e.jpgIs Law 2.0 possible?

Many enterprises are eager to take their first steps with Web 2.0 technologies. However, many of our [nGenera Insight’s] clients have cited legal as a major barrier to implementing these new technologies.

It’s understandable that lawyers would be leery of these services. Because these technologies are new, they are often not well understood and have negative perceptions attached. When professionals hear the term social networking they automatically think of Facebook and university students posting pictures from wild parties. But if you look a little deeper, the enterprise benefits to these types of technology are obvious. Not only are they more efficient in many ways (see Anthony William’s previous post of Wiki collaboration leads to happiness) they also help reduce costs.

Lawyers need to take the time to understand these technologies and look for constructive ways to incorporate these tools into organizations as opposed to automatically shutting out the idea.

There are now new services for lawyers such as Legal OnRamp that act as a space for lawyers to discuss issues and are a great way for lawyers and law firms to get their name out and show their expertise… As CEO of Legal OnRamp Paul Lippe says “Law is naturally a very social activity… long before Facebook lawyers developed Martindale-Hubbell and Chambers to connect.” (Full disclosure: nGenera Insight is currently working in collaboration with Legal OnRamp on a Law 2.0 white paper)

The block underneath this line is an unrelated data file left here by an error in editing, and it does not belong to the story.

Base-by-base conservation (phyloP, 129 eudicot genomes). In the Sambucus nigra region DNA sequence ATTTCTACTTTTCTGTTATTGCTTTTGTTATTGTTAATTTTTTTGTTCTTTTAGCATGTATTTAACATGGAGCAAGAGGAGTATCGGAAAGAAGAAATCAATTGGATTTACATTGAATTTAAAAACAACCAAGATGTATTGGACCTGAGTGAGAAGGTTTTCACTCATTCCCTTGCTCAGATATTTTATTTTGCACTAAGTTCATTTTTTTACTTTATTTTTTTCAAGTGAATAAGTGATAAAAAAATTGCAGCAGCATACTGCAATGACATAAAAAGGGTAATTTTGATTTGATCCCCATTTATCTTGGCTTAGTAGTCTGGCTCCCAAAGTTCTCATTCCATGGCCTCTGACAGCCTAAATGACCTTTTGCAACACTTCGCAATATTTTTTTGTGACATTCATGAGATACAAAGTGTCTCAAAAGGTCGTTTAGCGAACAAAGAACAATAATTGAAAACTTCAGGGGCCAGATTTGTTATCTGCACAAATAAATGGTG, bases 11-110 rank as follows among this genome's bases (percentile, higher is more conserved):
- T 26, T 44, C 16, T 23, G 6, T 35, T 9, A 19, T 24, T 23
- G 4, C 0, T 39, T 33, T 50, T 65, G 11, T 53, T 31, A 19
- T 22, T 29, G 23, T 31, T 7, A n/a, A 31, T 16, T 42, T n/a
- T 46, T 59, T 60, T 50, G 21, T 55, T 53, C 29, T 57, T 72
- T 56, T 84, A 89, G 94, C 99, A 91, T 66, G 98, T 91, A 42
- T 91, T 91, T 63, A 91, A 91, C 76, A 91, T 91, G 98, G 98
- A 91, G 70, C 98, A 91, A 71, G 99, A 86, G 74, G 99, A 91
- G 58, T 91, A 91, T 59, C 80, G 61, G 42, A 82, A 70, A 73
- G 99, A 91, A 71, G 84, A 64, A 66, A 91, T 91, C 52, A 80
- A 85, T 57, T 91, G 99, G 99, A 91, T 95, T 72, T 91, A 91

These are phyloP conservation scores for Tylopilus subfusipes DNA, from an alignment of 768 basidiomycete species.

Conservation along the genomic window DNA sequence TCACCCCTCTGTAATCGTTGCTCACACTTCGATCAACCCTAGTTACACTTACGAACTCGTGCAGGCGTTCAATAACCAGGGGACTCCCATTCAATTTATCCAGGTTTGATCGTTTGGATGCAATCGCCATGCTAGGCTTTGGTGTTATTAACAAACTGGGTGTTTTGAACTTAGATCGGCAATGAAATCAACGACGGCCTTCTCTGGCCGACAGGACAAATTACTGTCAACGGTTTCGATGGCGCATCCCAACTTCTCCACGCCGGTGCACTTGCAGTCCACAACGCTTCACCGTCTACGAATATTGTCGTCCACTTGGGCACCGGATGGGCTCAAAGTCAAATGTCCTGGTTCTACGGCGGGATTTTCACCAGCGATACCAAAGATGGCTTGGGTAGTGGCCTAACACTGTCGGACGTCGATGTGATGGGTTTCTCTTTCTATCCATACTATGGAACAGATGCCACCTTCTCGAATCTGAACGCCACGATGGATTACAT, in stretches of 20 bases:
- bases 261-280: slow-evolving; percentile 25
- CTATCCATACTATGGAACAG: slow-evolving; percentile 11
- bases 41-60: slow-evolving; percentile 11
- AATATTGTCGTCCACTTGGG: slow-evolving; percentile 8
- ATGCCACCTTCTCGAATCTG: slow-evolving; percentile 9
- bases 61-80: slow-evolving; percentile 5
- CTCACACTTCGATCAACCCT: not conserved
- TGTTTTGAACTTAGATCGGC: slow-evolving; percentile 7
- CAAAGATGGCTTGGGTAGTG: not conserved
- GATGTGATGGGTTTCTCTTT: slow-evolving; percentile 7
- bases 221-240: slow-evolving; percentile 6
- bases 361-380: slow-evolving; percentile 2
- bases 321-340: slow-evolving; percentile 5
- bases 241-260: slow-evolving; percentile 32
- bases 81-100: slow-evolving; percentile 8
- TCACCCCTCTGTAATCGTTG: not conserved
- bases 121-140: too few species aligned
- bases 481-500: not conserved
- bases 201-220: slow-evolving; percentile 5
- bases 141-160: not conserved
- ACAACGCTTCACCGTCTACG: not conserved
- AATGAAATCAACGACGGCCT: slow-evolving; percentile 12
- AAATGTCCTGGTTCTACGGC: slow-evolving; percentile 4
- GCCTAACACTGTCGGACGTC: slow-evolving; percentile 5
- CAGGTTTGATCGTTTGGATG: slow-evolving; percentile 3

In the past few weeks I’ve been invited to several legal sessions with different law firms and in-house counsel discussing the potential of Web 2.0 technologies. Many of the concerns addressed are similar: IP, privacy, copyright, trade secrets etc. For the most part, many of these issues are easily addressed. Many organizations already have policies in place to address many of these issues such as simple terms of service, disclaimers and employee blogging, social computing guidelines. The BBC’s Guidelines are a great example.

These technologies aren’t a magic bullet. It takes time and a carefully thought out plan for these tools to be effective. But there’s a reason behind the buzz and why these technologies are starting to pop up in organizations. Similar to what happened with e-mail (when it was first introduced lawyers presented a plethora of issues with that technology) lawyers are now some of the most prolific users of e-mail. And as Paul Lippe puts it – there is a great opportunity for lawyers to go from worst to first when it comes to using social tools.